On the heels of Black Friday and Cyber Monday, I'm here to share one of the most priceless gifts a parent can give a child. I learned about it the very hard way nearly 16 years ago, when Max was born. He had a stroke at birth, as longtime readers of the blog know, a large, bilateral one. Grim-faced doctors told us the worst: Max might never walk or talk. He could have cognitive impairment, as well as vision and hearing problems. Although they did not mention cerebral palsy, Max was at major risk for it.
Until we had Max, my husband and I had no idea that itty, bitty babies could have strokes. But our first child did. As devastated as we were, we found some solace in taking action and getting him as much therapy as possible. We knew, from conversations with a renowned pediatric neurologist and our own research that the brain makes vital connections between 0 and two years old, so it can better process information and enable movement. (Basically, your brain sends messages to every single muscle in your body informing them how to work, from your tongue down to your toes.) Max was still in the NICU when I reached out to our local Early Intervention program to schedule an assessment.
From a month old and on, Max got physical therapy. During his first year we added occupational therapy and speech therapy. We tried craniosacral therapy, along with hyperbaric oxygen treatment and—when he was closer to two—hippotherapy (horseback riding therapy). If it couldn't hurt and it might help, we tried it.
Max is doing so much better than those gloomy doctors predicted. He walks, he has speech and communicates through his iPad, his hearing and vision are fine and he is bright, funny, intuitive, determined and so full of life and sunshine and milkshakes. While some of his progress is just plain luck, a matter of where the stroke struck his brain, I am certain that those early therapies enabled him to develop at his maximum capacity. As unlucky as it was that Max had a stroke, if it had to happen, we were very lucky we knew about it at Day 4 of his life and could act on it. Some parents don't discover strokes their children have had strokes until they are delayed.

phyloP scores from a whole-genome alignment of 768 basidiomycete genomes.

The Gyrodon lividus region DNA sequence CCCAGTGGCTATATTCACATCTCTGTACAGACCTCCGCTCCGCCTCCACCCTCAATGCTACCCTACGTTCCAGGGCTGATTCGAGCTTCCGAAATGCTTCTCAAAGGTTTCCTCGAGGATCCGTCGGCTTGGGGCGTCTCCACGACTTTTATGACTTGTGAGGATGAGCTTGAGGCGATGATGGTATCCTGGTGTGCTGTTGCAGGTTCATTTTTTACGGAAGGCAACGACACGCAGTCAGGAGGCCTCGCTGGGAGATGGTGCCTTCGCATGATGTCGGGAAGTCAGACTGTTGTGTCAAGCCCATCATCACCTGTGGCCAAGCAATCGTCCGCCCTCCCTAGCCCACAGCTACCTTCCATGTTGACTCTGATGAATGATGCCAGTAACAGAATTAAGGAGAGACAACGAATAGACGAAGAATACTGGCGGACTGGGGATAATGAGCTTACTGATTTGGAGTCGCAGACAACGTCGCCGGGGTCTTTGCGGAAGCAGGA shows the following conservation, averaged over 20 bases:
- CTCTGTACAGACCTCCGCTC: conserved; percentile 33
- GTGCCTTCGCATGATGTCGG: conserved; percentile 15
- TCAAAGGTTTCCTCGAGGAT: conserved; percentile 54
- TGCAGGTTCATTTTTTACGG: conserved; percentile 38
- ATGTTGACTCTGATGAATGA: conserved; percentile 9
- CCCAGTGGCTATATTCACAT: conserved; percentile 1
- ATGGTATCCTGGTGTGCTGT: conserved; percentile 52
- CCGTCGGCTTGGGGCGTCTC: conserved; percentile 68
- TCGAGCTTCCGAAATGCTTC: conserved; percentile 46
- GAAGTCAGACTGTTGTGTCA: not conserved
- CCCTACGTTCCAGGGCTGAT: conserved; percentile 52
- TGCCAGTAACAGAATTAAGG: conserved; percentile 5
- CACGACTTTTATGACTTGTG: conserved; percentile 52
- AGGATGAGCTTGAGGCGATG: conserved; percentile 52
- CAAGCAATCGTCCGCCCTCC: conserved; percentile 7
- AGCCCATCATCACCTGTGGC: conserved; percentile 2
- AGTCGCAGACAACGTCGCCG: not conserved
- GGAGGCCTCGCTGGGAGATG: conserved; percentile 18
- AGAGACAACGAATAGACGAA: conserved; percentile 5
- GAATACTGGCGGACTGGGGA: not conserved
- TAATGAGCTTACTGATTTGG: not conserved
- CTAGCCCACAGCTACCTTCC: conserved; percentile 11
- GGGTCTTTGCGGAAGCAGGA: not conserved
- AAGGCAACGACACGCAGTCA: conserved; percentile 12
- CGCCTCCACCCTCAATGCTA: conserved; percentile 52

I know how hard it is to acknowledge that a baby isn't developing the way he should, especially when you have a child who is otherwise healthy and not at risk for anything. But reaching out to a pediatrician to discuss your observations and concerns is a vital first step. Cerebral palsy typically isn't diagnosed until age 2 (and studies show the majority of kids with autism aren't diagnosed until age 5). The earlier a child is diagnosed, the earlier it enables them to get help during a critical period of neurological development.
Here's a video about a little guy, Owen, who was diagnosed with CP at 6 months old and his parents, who are determined to do whatever they can. Sound familiar?
I realize I'm mainly speaking to moms and dads here whose children already have diagnoses. Still, if you share your story with parents in your circle, it could spur someone whose tot isn't meeting milestones to take action. It's medically proven: The sooner a child gets help, the better. This is all why the Cerebral Palsy Foundation now has an Early Detection Initiative. The nonprofit is working with five renowned medical institutions around the country to lower the average age of CP diagnosis to six months: Kennedy Krieger in Baltimore; Nationwide Children's Hospital in Columbus, OH; UCLA Medical Center in Los Angeles; University of Texas Health Science Center in Houston; and University of Utah Medical Center in Salt Lake City.
Please join me in supporting this campaign, a cause so close to my heart; click here to make a donation. A donor will be matching Giving Tuesday gifts up to $150,000.